Dale Sveum's first year as the Chicago Cubs' manager has seen a combination of inexperience and mistakes that have led the team to the worst record (28-49) in Major League Baseball. The sheer lack of talent is mostly to blame, but Sveum has played a major role as well.
It's his first full season as a manager in the league, and it shows. His inexperience has led to several questionable actions through the first half of the season.
Here are his top five most puzzling decisions thus far.
Heading into 2012, expectations were low for the rebuilding Cubs.
However, resting starters in an early-season game against an arch-rival is inexcusable.
Just nine games into the year, and with a scheduled day off following the Sunday game, Sveum turned in an interesting lineup card.
The lineup was without Alfonso Soriano, Bryan LaHair, David DeJesus and Darin Barney.
LaHair and DeJesus are both quality lefties, and the Cubs faced right-hander Jake Westbrook in the game, which they lost 10-3. Cubs FC Tommy Stokke wrote a full piece on the questionable move back in April.
The number of regular starters that were out, the upcoming off day, the deciding game of a rivalry series and the time of year provide a head-scratching combination.
The bullpen has been one of the weakest parts of the Cubs this year, and though players like Carlos Marmol have struggled mightily, Sveum hasn't helped with his constant role changes.
If Marmol needs to be showcased so he can be traded, let him pitch until he gets back on track.
If Rafael Dolis is the closer of the future, let him work through his issues against major league batters.
This would be the season to experiment. If those two aren't effective enough, put in James Russell or Shawn Camp and give them a permanent shot.
Instead, Sveum has rotated these four in a closer carousel, and there is no structure to the bullpen. Keep Marmol in the closer role. He can only increase his value before the Cubs try to shop him later this month.
In a May 14th game, again against the rival Cardinals, the Cubs were tied 4-4 in the bottom of the eighth inning with men on first and second with nobody out.
The Cubs' best hitter, Starlin Castro, was up to bat.
Instead of letting the No. 3 batter try to give the Cubs the lead, Sveum ordered a sacrifice bunt.
Geovany Soto was the runner at second, and the Cards went third to first for a rally-killing double play. Castro, batting .331 at the time, hasn't laid down a sacrifice bunt since 2010.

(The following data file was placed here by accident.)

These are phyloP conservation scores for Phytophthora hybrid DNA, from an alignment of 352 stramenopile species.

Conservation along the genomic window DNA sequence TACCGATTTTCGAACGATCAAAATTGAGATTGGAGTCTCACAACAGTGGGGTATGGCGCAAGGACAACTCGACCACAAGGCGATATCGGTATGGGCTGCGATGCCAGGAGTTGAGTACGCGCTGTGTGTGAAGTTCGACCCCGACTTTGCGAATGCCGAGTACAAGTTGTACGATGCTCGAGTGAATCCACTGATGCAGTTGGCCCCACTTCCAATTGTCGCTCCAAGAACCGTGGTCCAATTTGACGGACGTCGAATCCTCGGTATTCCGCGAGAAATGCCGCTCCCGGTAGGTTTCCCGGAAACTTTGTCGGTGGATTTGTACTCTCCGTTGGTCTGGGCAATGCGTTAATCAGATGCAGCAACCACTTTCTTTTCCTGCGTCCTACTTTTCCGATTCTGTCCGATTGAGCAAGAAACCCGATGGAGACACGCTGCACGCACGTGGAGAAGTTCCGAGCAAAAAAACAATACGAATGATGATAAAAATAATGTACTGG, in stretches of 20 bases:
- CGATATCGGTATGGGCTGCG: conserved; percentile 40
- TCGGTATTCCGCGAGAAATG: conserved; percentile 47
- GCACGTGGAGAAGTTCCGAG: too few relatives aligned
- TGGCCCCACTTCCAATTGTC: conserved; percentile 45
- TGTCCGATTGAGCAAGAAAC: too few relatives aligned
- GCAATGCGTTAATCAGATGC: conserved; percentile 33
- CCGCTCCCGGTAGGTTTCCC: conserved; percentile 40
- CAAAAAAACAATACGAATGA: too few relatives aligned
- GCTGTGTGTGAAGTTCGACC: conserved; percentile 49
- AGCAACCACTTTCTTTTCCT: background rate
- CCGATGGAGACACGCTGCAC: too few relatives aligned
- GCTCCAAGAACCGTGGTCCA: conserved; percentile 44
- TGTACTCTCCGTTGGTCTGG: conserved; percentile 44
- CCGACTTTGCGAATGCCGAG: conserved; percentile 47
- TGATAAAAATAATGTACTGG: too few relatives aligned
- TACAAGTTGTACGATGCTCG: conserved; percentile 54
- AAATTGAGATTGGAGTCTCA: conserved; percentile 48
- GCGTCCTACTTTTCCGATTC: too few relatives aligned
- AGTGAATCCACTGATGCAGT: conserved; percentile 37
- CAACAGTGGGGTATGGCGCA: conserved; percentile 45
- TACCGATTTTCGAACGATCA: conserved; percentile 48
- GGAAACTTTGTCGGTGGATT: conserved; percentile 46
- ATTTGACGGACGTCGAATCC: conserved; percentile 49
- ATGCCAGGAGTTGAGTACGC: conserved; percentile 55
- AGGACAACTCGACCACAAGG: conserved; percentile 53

Here's Sveum's response to the play:
"He's a nice hitter, don't get me wrong," he said. "But you're going to be asked to bunt—you can do things. You can run. You can get a bunt down, and guys screw it up. You see bunts screwed up as much as anything. You have pitchers involved in plays and you have things happen. You're not just bunting sometimes to bunt."
That sounds like a viable explanation for some situations, but not when Castro or another middle-of-the-order hitter is up.
No other No. 3 hitter would have the bat taken out of his hands in this situation.
On June 16 in a game against the Boston Red Sox, Alfonso Soriano was up to bat with two on and two out with the Cubs down by three runs.
He hit a line drive to third baseman Will Middlebrooks, who bobbled and dropped the ball, but then threw out Soriano by a good 80 feet. Soriano barely left the batter's box. Here's the video.
When asked about it after the game, Sveum defended Soriano, saying:
It's one of those things where 100 percent of every player in the history of baseball would do the same thing.
The lack of hustle could be understood due to the line drive, and Soriano has never been one to hustle on a play. Both of these things are irrelevant, though, because Sveum sent a message after the game, and it was the wrong one.
Instead of making a statement by criticizing Soriano and demanding complete effort as he did with Castro's defense, he gave an excuse. Especially for a young and inexperienced team, running out every play and giving maximum effort should be at the top of the manager's expectations.
The most recent and possibly the most puzzling of the decisions made by Dale Sveum this season is the one he made before the game on June 22.
Left-hander Joe Saunders was scheduled to start against the Cubs that night, but he couldn't get warmed up and was a late scratch. Josh Collmenter, a righty, took the start in his place.
Sveum, still having time to change his lineup that was set up to face a lefty, decided to do nothing instead.
He left David DeJesus (.313 avg, .388 obp vs RHP) and Bryan LaHair (.329 avg, .403 obp vs. RHP) on the bench. This is even more unusual because Sveum typically relies heavily on lefty vs. righty matchups. After the game, he explained his decision:
"I had time to change it," Sveum said. "It was more Collmenter, we had no prior history. None of our hitters had ever faced him. He's so funky. … I've seen last year (in Milwaukee) when no one ever faced him before. He's a completely different pitcher. He's a guy you need to face three, four or five times before you get a reading on that arm slot."
His vague justification for the lack of a lineup change is confusing, and again, Sveum didn't give the Cubs their best chance to win.